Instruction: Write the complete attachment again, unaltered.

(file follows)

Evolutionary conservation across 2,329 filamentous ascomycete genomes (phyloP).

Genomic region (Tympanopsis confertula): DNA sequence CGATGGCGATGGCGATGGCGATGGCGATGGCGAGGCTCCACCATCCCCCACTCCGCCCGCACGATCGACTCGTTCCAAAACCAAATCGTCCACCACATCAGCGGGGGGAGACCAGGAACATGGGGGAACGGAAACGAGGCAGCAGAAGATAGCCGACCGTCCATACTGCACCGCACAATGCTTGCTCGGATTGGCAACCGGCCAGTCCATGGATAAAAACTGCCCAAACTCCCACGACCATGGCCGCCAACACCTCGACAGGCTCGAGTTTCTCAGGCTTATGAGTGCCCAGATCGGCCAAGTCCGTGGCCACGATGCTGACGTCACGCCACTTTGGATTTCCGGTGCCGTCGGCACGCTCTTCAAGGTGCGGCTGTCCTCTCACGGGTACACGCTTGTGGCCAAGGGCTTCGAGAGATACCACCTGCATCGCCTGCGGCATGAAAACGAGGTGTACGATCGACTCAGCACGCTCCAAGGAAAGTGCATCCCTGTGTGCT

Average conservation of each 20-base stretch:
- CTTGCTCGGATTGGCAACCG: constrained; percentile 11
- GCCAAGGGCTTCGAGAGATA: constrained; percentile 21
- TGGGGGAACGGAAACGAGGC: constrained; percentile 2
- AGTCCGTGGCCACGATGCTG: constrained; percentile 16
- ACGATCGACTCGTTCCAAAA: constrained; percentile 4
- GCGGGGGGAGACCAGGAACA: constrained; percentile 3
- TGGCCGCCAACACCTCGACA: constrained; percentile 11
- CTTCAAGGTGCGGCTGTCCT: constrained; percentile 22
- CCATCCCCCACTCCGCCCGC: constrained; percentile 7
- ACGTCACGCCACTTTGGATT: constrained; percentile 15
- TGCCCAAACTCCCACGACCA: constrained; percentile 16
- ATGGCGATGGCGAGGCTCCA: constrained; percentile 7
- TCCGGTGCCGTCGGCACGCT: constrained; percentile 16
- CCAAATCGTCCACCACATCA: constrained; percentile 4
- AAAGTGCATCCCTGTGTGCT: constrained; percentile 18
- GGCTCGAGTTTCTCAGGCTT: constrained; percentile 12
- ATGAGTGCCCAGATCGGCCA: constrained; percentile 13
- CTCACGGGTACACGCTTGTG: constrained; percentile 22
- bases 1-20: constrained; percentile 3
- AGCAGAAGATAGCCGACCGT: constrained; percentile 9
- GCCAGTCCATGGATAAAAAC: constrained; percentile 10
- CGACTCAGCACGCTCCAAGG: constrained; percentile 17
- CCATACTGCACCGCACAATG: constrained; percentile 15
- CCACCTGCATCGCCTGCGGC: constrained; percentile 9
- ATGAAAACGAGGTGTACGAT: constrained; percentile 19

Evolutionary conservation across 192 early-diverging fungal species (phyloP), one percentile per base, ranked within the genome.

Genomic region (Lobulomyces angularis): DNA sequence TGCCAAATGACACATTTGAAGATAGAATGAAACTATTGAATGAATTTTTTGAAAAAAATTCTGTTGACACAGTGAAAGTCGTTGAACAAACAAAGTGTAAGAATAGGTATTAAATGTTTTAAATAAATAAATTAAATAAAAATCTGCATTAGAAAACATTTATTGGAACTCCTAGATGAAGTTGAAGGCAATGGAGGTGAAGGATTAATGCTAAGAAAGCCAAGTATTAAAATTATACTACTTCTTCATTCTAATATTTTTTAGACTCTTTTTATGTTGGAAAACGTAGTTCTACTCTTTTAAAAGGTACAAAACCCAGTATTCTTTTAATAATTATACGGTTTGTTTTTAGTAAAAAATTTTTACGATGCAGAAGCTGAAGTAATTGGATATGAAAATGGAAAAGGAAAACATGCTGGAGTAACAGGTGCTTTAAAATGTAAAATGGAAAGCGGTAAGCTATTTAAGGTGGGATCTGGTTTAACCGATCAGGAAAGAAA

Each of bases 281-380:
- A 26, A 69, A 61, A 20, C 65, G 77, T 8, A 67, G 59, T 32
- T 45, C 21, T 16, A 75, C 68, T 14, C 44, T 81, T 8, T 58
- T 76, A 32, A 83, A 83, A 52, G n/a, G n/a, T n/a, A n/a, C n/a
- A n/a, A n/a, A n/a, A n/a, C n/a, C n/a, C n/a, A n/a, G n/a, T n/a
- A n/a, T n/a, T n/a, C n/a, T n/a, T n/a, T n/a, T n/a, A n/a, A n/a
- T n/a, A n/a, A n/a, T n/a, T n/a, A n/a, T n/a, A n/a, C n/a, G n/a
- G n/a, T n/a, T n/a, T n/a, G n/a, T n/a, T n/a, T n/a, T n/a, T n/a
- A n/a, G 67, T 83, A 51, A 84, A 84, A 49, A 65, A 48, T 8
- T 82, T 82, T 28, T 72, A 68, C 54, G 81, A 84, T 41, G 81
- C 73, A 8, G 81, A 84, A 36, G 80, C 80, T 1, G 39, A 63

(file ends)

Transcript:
Evolutionary conservation across 2,329 filamentous ascomycete genomes (phyloP).

Genomic region (Tympanopsis confertula): DNA sequence CGATGGCGATGGCGATGGCGATGGCGATGGCGAGGCTCCACCATCCCCCACTCCGCCCGCACGATCGACTCGTTCCAAAACCAAATCGTCCACCACATCAGCGGGGGGAGACCAGGAACATGGGGGAACGGAAACGAGGCAGCAGAAGATAGCCGACCGTCCATACTGCACCGCACAATGCTTGCTCGGATTGGCAACCGGCCAGTCCATGGATAAAAACTGCCCAAACTCCCACGACCATGGCCGCCAACACCTCGACAGGCTCGAGTTTCTCAGGCTTATGAGTGCCCAGATCGGCCAAGTCCGTGGCCACGATGCTGACGTCACGCCACTTTGGATTTCCGGTGCCGTCGGCACGCTCTTCAAGGTGCGGCTGTCCTCTCACGGGTACACGCTTGTGGCCAAGGGCTTCGAGAGATACCACCTGCATCGCCTGCGGCATGAAAACGAGGTGTACGATCGACTCAGCACGCTCCAAGGAAAGTGCATCCCTGTGTGCT

Average conservation of each 20-base stretch:
- CTTGCTCGGATTGGCAACCG: constrained; percentile 11
- GCCAAGGGCTTCGAGAGATA: constrained; percentile 21
- TGGGGGAACGGAAACGAGGC: constrained; percentile 2
- AGTCCGTGGCCACGATGCTG: constrained; percentile 16
- ACGATCGACTCGTTCCAAAA: constrained; percentile 4
- GCGGGGGGAGACCAGGAACA: constrained; percentile 3
- TGGCCGCCAACACCTCGACA: constrained; percentile 11
- CTTCAAGGTGCGGCTGTCCT: constrained; percentile 22
- CCATCCCCCACTCCGCCCGC: constrained; percentile 7
- ACGTCACGCCACTTTGGATT: constrained; percentile 15
- TGCCCAAACTCCCACGACCA: constrained; percentile 16
- ATGGCGATGGCGAGGCTCCA: constrained; percentile 7
- TCCGGTGCCGTCGGCACGCT: constrained; percentile 16
- CCAAATCGTCCACCACATCA: constrained; percentile 4
- AAAGTGCATCCCTGTGTGCT: constrained; percentile 18
- GGCTCGAGTTTCTCAGGCTT: constrained; percentile 12
- ATGAGTGCCCAGATCGGCCA: constrained; percentile 13
- CTCACGGGTACACGCTTGTG: constrained; percentile 22
- bases 1-20: constrained; percentile 3
- AGCAGAAGATAGCCGACCGT: constrained; percentile 9
- GCCAGTCCATGGATAAAAAC: constrained; percentile 10
- CGACTCAGCACGCTCCAAGG: constrained; percentile 17
- CCATACTGCACCGCACAATG: constrained; percentile 15
- CCACCTGCATCGCCTGCGGC: constrained; percentile 9
- ATGAAAACGAGGTGTACGAT: constrained; percentile 19

Evolutionary conservation across 192 early-diverging fungal species (phyloP), one percentile per base, ranked within the genome.

Genomic region (Lobulomyces angularis): DNA sequence TGCCAAATGACACATTTGAAGATAGAATGAAACTATTGAATGAATTTTTTGAAAAAAATTCTGTTGACACAGTGAAAGTCGTTGAACAAACAAAGTGTAAGAATAGGTATTAAATGTTTTAAATAAATAAATTAAATAAAAATCTGCATTAGAAAACATTTATTGGAACTCCTAGATGAAGTTGAAGGCAATGGAGGTGAAGGATTAATGCTAAGAAAGCCAAGTATTAAAATTATACTACTTCTTCATTCTAATATTTTTTAGACTCTTTTTATGTTGGAAAACGTAGTTCTACTCTTTTAAAAGGTACAAAACCCAGTATTCTTTTAATAATTATACGGTTTGTTTTTAGTAAAAAATTTTTACGATGCAGAAGCTGAAGTAATTGGATATGAAAATGGAAAAGGAAAACATGCTGGAGTAACAGGTGCTTTAAAATGTAAAATGGAAAGCGGTAAGCTATTTAAGGTGGGATCTGGTTTAACCGATCAGGAAAGAAA

Each of bases 281-380:
- A 26, A 69, A 61, A 20, C 65, G 77, T 8, A 67, G 59, T 32
- T 45, C 21, T 16, A 75, C 68, T 14, C 44, T 81, T 8, T 58
- T 76, A 32, A 83, A 83, A 52, G n/a, G n/a, T n/a, A n/a, C n/a
- A n/a, A n/a, A n/a, A n/a, C n/a, C n/a, C n/a, A n/a, G n/a, T n/a
- A n/a, T n/a, T n/a, C n/a, T n/a, T n/a, T n/a, T n/a, A n/a, A n/a
- T n/a, A n/a, A n/a, T n/a, T n/a, A n/a, T n/a, A n/a, C n/a, G n/a
- G n/a, T n/a, T n/a, T n/a, G n/a, T n/a, T n/a, T n/a, T n/a, T n/a
- A n/a, G 67, T 83, A 51, A 84, A 84, A 49, A 65, A 48, T 8
- T 82, T 82, T 28, T 72, A 68, C 54, G 81, A 84, T 41, G 81
- C 73, A 8, G 81, A 84, A 36, G 80, C 80, T 1, G 39, A 63